'The Bear' Earns a Resounding "Yes Chef" Created by Christopher Storer
Starring Jeremy Allen White, Ebon Moss-Bachrach, Ayo Edebiri, Abby Elliott, Lionel Boyce, Liza Colón-Zayas, Edwin Lee Gibson, Matty Matheson
Published Aug 03, 2022There must be word for the feeling The Bear inspires. It's not quite schadenfreude (there's no joy to be taken here) — it's having a deep fascination with the chaos of the Original Beef's kitchen, despite it being incredibly unsettling and uncomfortable. There's endless shouting, frenetic movements and lots of sweat, but The Bear isn't just about being an anxiety-inducing ride. It's a raw and unfiltered look at a restaurant's back of house, with multiple deep character studies to invest in. A show that seemingly came out of nowhere this summer, The Bear is the perfect blend of comedy and drama, heart and pandemonium.
Set in Chicago, Carmen "Carmy" Berzatto (Jeremy Allen White) is one of the best chefs in the world — according to Eater, anyway. He's built a career for himself working in the top restaurants around the globe, but after his brother Mikey's untimely passing, Carmy packs up his tweezers and caviar and heads home to the Windy City.
Leaving behind the pristine kitchens of haute cuisine, Carmy takes over his brother's Italian beef sandwich shop, the Original Beef. Gone is the Escoffier-created brigade de cuisine system — Carmy's working within a tailor-made system that's disorganized, too relaxed and messy. And those overly ambitious Le Cordon Bleu culinary school graduates Carmy had under his supervision? They're replaced with a hardened crew of Chicago natives who are good at what they do and aren't keen on some snobby chef changing things up.
Series creator Christopher Storer does a great job of capturing the claustrophobia of a kitchen. "Corner!" and "Behind!" are yelled a lot throughout the show, as each member of the team tries to avoid collisions as they pass one another in the tight space. Lots of other random words are shouted as well, some that will be alien in context to many and familiar to those who have taken up arms in the kitchen trenches. But all the same, Storer and his writers don't take the time to explain any of it. Rather than take up time to explain every little thing, The Bear refreshingly pushes along at breakneck speed, just as a kitchen would.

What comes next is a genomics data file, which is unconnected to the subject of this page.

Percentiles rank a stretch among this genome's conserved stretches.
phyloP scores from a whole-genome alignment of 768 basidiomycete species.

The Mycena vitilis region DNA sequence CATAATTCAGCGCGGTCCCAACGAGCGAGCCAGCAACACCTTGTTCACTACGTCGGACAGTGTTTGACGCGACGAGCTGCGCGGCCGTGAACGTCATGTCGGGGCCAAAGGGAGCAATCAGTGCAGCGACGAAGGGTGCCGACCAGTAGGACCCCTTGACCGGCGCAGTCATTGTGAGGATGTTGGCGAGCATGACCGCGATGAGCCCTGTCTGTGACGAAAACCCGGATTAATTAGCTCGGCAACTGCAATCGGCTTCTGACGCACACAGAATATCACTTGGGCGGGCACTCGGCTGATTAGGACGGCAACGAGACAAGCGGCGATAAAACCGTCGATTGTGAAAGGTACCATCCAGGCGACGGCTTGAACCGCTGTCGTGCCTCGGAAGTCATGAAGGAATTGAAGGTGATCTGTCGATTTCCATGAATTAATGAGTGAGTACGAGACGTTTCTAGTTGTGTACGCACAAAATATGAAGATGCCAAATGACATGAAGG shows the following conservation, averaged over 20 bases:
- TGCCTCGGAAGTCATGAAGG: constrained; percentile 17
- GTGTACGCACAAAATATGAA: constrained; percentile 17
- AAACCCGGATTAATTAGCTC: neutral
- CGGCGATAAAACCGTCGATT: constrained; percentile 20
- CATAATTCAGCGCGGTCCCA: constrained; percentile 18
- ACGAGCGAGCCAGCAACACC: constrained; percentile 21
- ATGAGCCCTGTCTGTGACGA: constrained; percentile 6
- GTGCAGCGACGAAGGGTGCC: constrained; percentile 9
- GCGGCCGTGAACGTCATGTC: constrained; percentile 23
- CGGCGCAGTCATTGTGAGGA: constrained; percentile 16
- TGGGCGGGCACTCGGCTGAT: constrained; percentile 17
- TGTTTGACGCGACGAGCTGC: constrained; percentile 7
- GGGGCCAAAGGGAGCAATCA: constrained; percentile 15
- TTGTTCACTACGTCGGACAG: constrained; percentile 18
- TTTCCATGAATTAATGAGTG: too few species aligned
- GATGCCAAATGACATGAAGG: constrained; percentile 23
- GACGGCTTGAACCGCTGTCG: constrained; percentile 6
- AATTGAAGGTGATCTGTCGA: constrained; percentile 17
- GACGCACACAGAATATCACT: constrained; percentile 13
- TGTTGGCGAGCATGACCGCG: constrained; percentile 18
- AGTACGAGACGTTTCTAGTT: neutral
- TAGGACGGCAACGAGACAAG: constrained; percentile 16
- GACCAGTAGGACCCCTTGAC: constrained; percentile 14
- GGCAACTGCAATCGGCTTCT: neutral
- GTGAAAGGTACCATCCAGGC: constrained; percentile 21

Our guide into the kitchen is through Sydney (Ayo Edebiri), a young and talented chef whose attempt to run her own catering company failed. She joins the team in Episode 1, and, in a bid to prove herself to Carmy, proposes a bunch of new ideas to improve the Original Beef. Her counter is Richie (Ebon Moss-Bachrach), best friend to Mikey and a de facto cousin to the family. Richie helped run the Original Beef with Mikey and is eager to keep the status quo. An obnoxious jerk, Richie is the cause of most of the tension in the kitchen. Edebiri and Moss-Bachrach have an incredible chemistry on screen; as combatants, their arguments are aggravating to watch, but there's also a softer side to their relationship that we start to explore in Episode 2.
While The Bear focuses most of its attention on Carmy, Sydney and Richie, it takes care in building out the rest of the characters in the show. Liza Colón-Zayas's Tina has layers that come unravelled, and the final shot of her in Episode 2 is haunting and full of promise for things to come. The kitchen's resident baker, Marcus (Lionel Boyce), is the first in the kitchen to get on board with Carmy, as he sees a new head chef who he can learn from and widen his culinary horizons. Marcus shows a lot of ambition and passion for what he does, and Carmy is the one to unlock all of that, for better and for worse.
Similar to Barry and Better Call Saul, it's hard to define The Bear as either comedy or drama. It jabs a carving knife into both genres and does so very effectively. Through the comedic moments, viewers can find some reprieve in an incredibly stressful environment, creating a very well-balanced show.
The authenticity of The Bear has a lot to do with Canada's own Matty Matheson. The former executive chef at Toronto's beloved Parts & Labour (RIP), Matheson is well known for his YouTube channel and segments with Vice. Not only did Matheson provide some checks and balances along with other restaurant worker consultants, he actually has a supporting role in the show — hilariously as the restaurant's handy man who is constantly reminded he's not a part of the kitchen.
Canadian critics were only given the first two episodes of the show to review, but judging from the response from our American counterparts, we're in for a hell of a ride. (Disney)